Sweet Springs aldermen hear three requests from citizens

Wednesday, December 10, 2003

Three citizens requested actions of the Sweet Springs Board of Aldermen at the board's regular monthly meeting Monday evening.

In his third month of addressing the board, Charles Lance will get a chance to bid for a 330 feet by 1,320 feet tract of wetlands near the city limits. The lot is adjacent to Lance's current property.

Lance believes the city sold the property in 1987, but he was unable to find any paperwork to show the sale.

"The problem, Mr. Lance, is that we can't give city property away without accepting bids," said Sweet Springs Mayor Vivian Wiley. "It's not that we don't want to sell you the land. Please understand that we have to do it legally."

Alderman Neil Grigsby said the city would have to charge at least the cost of surveying the property, but Lance's lawyer, Charles H. Green of Higginsville, said he was working with Saline County Title Company and would write a property description without needing a surveyor.

The council unanimously agreed to run an ad in the Sweet Springs Herald for two weeks starting Dec. 15 asking for bids on the property using a description Green will submit before then. The sealed bids will be opened at the next board meeting, Jan. 12.

Wiley also asked Lance when he would place a fence around his property, which has several automobiles on it. She said that while the cars may be worth money after they are restored, "to a lot of people, it looks like a junkyard."

Lance said he would probably move the cars away from the roadway rather than build a fence.

Two other citizen requests were voiced to the board through aldermen.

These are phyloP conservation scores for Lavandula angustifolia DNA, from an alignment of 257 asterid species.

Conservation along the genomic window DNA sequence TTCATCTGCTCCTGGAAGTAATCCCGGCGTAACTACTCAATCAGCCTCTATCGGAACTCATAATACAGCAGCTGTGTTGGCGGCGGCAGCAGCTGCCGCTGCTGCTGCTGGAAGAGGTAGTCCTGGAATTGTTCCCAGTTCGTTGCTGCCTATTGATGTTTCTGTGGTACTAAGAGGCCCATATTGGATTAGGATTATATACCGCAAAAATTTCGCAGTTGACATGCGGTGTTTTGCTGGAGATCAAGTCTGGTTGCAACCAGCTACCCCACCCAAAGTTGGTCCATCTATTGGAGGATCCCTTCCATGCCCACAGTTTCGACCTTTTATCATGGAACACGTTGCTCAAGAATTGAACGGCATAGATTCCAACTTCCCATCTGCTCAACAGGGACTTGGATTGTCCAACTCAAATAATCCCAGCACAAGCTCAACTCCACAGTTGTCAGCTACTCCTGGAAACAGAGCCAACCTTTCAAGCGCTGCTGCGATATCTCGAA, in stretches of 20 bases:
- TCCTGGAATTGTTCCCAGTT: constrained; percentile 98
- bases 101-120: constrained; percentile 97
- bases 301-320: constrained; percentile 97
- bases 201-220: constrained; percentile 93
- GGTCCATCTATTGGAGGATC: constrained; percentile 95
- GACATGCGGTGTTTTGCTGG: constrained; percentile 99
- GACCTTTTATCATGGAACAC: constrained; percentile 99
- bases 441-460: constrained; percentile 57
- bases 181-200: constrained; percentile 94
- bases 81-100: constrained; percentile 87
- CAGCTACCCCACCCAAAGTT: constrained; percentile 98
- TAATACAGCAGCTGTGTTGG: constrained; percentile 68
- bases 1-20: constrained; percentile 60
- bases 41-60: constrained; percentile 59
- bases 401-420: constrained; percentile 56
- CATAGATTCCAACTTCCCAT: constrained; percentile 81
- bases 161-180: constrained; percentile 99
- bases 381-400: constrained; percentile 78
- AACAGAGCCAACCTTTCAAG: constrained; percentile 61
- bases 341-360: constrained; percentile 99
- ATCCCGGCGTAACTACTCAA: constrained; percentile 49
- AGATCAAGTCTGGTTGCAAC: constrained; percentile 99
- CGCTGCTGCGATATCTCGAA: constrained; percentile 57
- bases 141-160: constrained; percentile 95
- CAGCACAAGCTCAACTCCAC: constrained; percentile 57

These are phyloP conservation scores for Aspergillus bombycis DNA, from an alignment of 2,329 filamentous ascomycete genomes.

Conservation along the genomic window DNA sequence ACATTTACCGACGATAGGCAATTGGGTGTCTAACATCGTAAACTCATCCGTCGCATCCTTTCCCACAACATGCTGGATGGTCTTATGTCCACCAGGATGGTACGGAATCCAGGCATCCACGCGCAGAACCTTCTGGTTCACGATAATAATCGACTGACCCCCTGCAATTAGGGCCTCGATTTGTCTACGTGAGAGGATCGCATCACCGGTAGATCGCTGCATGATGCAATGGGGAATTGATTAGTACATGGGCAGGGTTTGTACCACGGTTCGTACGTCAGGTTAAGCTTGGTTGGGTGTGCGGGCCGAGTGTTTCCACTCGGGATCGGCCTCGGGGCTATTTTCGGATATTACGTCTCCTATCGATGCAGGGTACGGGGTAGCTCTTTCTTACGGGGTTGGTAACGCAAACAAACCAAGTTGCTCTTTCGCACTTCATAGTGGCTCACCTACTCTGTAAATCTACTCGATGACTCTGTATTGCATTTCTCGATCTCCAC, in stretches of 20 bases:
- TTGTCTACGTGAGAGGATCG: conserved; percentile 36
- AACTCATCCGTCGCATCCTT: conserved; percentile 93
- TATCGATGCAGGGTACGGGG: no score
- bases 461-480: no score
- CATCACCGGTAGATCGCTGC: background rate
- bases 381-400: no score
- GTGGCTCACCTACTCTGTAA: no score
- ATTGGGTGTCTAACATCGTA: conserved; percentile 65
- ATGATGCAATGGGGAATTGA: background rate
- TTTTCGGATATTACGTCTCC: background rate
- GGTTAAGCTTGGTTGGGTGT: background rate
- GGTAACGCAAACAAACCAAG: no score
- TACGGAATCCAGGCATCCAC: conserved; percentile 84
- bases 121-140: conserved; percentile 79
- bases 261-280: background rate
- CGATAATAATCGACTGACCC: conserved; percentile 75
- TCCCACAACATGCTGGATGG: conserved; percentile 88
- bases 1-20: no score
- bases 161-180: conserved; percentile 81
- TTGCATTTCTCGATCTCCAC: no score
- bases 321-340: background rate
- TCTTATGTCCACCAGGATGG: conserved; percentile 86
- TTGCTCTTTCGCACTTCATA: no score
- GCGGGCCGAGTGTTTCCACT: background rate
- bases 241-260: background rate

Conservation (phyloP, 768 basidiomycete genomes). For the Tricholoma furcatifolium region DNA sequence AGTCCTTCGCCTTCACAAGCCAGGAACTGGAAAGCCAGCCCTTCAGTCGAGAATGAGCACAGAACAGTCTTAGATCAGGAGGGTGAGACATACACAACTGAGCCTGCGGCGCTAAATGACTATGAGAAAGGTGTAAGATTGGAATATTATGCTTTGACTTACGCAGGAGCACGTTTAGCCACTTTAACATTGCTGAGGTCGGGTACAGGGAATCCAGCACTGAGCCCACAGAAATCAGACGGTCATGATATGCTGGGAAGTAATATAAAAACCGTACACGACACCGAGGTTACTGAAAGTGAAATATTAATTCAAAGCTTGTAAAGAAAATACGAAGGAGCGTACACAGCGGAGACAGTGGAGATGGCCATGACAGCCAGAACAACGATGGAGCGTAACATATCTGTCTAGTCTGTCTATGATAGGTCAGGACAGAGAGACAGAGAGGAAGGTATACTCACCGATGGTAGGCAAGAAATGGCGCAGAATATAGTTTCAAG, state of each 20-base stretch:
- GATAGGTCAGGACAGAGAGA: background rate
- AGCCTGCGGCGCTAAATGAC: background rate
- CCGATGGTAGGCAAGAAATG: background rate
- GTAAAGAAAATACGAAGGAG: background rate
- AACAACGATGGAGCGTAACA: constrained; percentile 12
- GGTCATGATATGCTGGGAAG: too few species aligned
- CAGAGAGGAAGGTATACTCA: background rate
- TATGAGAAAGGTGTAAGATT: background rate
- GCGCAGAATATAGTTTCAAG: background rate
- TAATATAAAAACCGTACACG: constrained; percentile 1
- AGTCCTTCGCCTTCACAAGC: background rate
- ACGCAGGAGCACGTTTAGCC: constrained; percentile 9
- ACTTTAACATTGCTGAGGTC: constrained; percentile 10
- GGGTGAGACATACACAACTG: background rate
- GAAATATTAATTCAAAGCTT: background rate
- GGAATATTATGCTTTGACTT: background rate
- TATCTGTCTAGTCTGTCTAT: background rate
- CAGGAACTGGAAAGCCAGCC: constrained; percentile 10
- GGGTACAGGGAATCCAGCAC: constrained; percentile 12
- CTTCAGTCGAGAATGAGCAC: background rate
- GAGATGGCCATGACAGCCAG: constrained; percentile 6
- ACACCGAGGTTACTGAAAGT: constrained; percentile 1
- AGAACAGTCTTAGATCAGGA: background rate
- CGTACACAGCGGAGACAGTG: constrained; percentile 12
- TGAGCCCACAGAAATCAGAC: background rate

Grigsby said he had received a complaint that the middle portion of Willa Street is too dark. The one-block street is lit at both ends and Councilman Jim Lindemann said he would contact Kansas City Power and Light to see if the company can install brighter bulbs in the existing streetlights.

"I was down there the other night and it didn't seem too dark," Wiley said. "It didn't seem any darker than a lot of other places (in the city)."

Grigsby also said he didn't see the need to add another light, which could cost the city $90 a year, unless the whole block wanted the light. If it is just one person who thinks the street is too dark, Grigsby said, he or she can buy a porch light.

The council agreed to have Police Chief Dick Downing look at street lighting on Willa Street and throughout the city when he examines speed limits.

Lindemann read a written complaint from Larry and Eileen Winfrey of Sweet Springs. The Winfreys live on South Walnut, which, they wrote, was on a list to be paved four or five years ago.

"It's one of the worst streets in town," the letter said, adding the couple was embarrassed to have out-of-town visitors see the road condition. The Winfreys requested the road be curbed and guttered or totally repaved.

Although the council took no action on the request, Lindemann said the road is on a list to be paved in the summer of 2004.

Seaton Hall, who was scheduled to speak about city business, did not appear for the meeting.

Also at the meeting, the Board of Aldermen approved:

* an ordinance to have the city vote on a transient guest tax during the April 6, 2004, election;

* exchanging a half-day holiday on Wednesday, Dec. 24, for a full-day holiday Friday, Dec. 26, for public works department employees;

* a bid for $3,564.64 from Hartland over a $3,862.63 bid from National Waterworks to replenish supplies for the city's water department;

* a bid for a Pentium 4 computer from Dell Dimension 4600 for $1,506.98, which included a three-year warranty, 1 gigabyte of memory and several programs, over other bids for the same computer from Thoroughbred Systems Nobelviews for $1,500, IT Service Pro for $1,479 and Gateway for $1,924;

* asking for bids to expand the Sweet Springs Police Department by about 16 feet, or 50 percent, of the department's office space;

* setting a public hearing on zoning changes at 5:30 p.m. Jan. 12, before the board's monthly meeting; and

* writing an ordinance for lowering city speed limits to 20 miles per hour from 30 mph, unless otherwise posted, which will be discussed at the January meeting along with putting a stop sign at the intersections of Bridge and Main.

Contact Jenny Bryers at


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